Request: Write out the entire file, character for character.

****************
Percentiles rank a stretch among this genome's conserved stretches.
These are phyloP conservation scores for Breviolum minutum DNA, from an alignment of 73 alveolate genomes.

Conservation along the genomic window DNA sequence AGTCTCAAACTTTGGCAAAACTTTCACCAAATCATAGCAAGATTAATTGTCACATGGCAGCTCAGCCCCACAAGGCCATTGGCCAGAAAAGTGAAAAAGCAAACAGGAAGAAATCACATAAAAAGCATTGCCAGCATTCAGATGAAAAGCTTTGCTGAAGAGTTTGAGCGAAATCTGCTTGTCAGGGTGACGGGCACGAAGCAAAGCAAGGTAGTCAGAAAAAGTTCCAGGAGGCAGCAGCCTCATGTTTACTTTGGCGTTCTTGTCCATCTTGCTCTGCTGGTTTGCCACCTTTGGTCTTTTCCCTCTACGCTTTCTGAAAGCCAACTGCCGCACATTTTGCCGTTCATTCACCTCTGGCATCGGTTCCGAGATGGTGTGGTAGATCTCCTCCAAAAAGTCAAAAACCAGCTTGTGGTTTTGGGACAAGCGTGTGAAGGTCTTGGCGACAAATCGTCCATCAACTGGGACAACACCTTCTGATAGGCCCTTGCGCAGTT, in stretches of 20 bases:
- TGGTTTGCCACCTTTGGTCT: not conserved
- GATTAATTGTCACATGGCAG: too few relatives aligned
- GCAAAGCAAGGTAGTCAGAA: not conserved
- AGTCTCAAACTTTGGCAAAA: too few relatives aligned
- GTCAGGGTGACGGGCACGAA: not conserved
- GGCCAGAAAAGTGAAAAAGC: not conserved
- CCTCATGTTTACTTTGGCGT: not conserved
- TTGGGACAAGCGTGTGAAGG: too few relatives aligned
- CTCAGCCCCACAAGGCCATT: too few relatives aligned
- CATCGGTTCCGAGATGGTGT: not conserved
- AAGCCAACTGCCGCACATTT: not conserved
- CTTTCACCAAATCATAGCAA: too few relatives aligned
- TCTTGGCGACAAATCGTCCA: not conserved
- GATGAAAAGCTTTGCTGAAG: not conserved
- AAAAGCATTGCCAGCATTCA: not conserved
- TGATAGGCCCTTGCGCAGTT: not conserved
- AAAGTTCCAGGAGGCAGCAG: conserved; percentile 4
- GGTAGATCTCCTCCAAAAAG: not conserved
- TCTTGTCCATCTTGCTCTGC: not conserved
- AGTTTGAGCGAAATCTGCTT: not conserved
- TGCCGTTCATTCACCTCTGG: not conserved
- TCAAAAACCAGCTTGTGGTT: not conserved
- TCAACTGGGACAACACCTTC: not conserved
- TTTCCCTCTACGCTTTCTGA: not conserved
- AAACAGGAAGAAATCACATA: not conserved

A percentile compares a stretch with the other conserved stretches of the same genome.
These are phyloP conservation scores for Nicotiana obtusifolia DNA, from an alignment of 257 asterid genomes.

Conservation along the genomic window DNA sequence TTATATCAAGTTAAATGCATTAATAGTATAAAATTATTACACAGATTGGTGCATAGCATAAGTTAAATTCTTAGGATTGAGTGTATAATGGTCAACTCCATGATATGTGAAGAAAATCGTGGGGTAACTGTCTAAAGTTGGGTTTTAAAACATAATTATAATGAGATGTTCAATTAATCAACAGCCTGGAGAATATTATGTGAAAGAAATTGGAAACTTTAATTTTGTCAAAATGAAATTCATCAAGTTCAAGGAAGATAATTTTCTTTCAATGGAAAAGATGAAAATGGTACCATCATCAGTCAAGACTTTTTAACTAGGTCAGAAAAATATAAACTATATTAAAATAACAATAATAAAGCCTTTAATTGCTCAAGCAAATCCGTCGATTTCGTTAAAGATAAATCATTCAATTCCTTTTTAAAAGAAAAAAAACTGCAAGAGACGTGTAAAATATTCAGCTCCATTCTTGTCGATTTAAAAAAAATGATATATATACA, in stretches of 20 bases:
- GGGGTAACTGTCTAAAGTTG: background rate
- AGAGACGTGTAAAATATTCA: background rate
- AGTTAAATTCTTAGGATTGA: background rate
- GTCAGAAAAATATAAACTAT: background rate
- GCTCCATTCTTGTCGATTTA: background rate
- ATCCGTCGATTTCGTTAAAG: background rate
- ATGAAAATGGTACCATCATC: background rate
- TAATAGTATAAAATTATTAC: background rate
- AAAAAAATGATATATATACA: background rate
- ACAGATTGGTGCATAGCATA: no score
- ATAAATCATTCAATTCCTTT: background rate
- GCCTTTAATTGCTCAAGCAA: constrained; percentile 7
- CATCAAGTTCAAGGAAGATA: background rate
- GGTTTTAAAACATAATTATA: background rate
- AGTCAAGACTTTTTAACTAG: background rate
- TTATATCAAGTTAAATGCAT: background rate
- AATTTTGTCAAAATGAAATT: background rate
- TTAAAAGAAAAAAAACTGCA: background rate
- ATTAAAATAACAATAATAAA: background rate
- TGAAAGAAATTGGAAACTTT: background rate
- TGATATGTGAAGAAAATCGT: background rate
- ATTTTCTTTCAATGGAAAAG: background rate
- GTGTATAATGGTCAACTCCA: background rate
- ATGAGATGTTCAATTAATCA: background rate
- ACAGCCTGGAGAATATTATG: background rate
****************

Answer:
Percentiles rank a stretch among this genome's conserved stretches.
These are phyloP conservation scores for Breviolum minutum DNA, from an alignment of 73 alveolate genomes.

Conservation along the genomic window DNA sequence AGTCTCAAACTTTGGCAAAACTTTCACCAAATCATAGCAAGATTAATTGTCACATGGCAGCTCAGCCCCACAAGGCCATTGGCCAGAAAAGTGAAAAAGCAAACAGGAAGAAATCACATAAAAAGCATTGCCAGCATTCAGATGAAAAGCTTTGCTGAAGAGTTTGAGCGAAATCTGCTTGTCAGGGTGACGGGCACGAAGCAAAGCAAGGTAGTCAGAAAAAGTTCCAGGAGGCAGCAGCCTCATGTTTACTTTGGCGTTCTTGTCCATCTTGCTCTGCTGGTTTGCCACCTTTGGTCTTTTCCCTCTACGCTTTCTGAAAGCCAACTGCCGCACATTTTGCCGTTCATTCACCTCTGGCATCGGTTCCGAGATGGTGTGGTAGATCTCCTCCAAAAAGTCAAAAACCAGCTTGTGGTTTTGGGACAAGCGTGTGAAGGTCTTGGCGACAAATCGTCCATCAACTGGGACAACACCTTCTGATAGGCCCTTGCGCAGTT, in stretches of 20 bases:
- TGGTTTGCCACCTTTGGTCT: not conserved
- GATTAATTGTCACATGGCAG: too few relatives aligned
- GCAAAGCAAGGTAGTCAGAA: not conserved
- AGTCTCAAACTTTGGCAAAA: too few relatives aligned
- GTCAGGGTGACGGGCACGAA: not conserved
- GGCCAGAAAAGTGAAAAAGC: not conserved
- CCTCATGTTTACTTTGGCGT: not conserved
- TTGGGACAAGCGTGTGAAGG: too few relatives aligned
- CTCAGCCCCACAAGGCCATT: too few relatives aligned
- CATCGGTTCCGAGATGGTGT: not conserved
- AAGCCAACTGCCGCACATTT: not conserved
- CTTTCACCAAATCATAGCAA: too few relatives aligned
- TCTTGGCGACAAATCGTCCA: not conserved
- GATGAAAAGCTTTGCTGAAG: not conserved
- AAAAGCATTGCCAGCATTCA: not conserved
- TGATAGGCCCTTGCGCAGTT: not conserved
- AAAGTTCCAGGAGGCAGCAG: conserved; percentile 4
- GGTAGATCTCCTCCAAAAAG: not conserved
- TCTTGTCCATCTTGCTCTGC: not conserved
- AGTTTGAGCGAAATCTGCTT: not conserved
- TGCCGTTCATTCACCTCTGG: not conserved
- TCAAAAACCAGCTTGTGGTT: not conserved
- TCAACTGGGACAACACCTTC: not conserved
- TTTCCCTCTACGCTTTCTGA: not conserved
- AAACAGGAAGAAATCACATA: not conserved

A percentile compares a stretch with the other conserved stretches of the same genome.
These are phyloP conservation scores for Nicotiana obtusifolia DNA, from an alignment of 257 asterid genomes.

Conservation along the genomic window DNA sequence TTATATCAAGTTAAATGCATTAATAGTATAAAATTATTACACAGATTGGTGCATAGCATAAGTTAAATTCTTAGGATTGAGTGTATAATGGTCAACTCCATGATATGTGAAGAAAATCGTGGGGTAACTGTCTAAAGTTGGGTTTTAAAACATAATTATAATGAGATGTTCAATTAATCAACAGCCTGGAGAATATTATGTGAAAGAAATTGGAAACTTTAATTTTGTCAAAATGAAATTCATCAAGTTCAAGGAAGATAATTTTCTTTCAATGGAAAAGATGAAAATGGTACCATCATCAGTCAAGACTTTTTAACTAGGTCAGAAAAATATAAACTATATTAAAATAACAATAATAAAGCCTTTAATTGCTCAAGCAAATCCGTCGATTTCGTTAAAGATAAATCATTCAATTCCTTTTTAAAAGAAAAAAAACTGCAAGAGACGTGTAAAATATTCAGCTCCATTCTTGTCGATTTAAAAAAAATGATATATATACA, in stretches of 20 bases:
- GGGGTAACTGTCTAAAGTTG: background rate
- AGAGACGTGTAAAATATTCA: background rate
- AGTTAAATTCTTAGGATTGA: background rate
- GTCAGAAAAATATAAACTAT: background rate
- GCTCCATTCTTGTCGATTTA: background rate
- ATCCGTCGATTTCGTTAAAG: background rate
- ATGAAAATGGTACCATCATC: background rate
- TAATAGTATAAAATTATTAC: background rate
- AAAAAAATGATATATATACA: background rate
- ACAGATTGGTGCATAGCATA: no score
- ATAAATCATTCAATTCCTTT: background rate
- GCCTTTAATTGCTCAAGCAA: constrained; percentile 7
- CATCAAGTTCAAGGAAGATA: background rate
- GGTTTTAAAACATAATTATA: background rate
- AGTCAAGACTTTTTAACTAG: background rate
- TTATATCAAGTTAAATGCAT: background rate
- AATTTTGTCAAAATGAAATT: background rate
- TTAAAAGAAAAAAAACTGCA: background rate
- ATTAAAATAACAATAATAAA: background rate
- TGAAAGAAATTGGAAACTTT: background rate
- TGATATGTGAAGAAAATCGT: background rate
- ATTTTCTTTCAATGGAAAAG: background rate
- GTGTATAATGGTCAACTCCA: background rate
- ATGAGATGTTCAATTAATCA: background rate
- ACAGCCTGGAGAATATTATG: background rate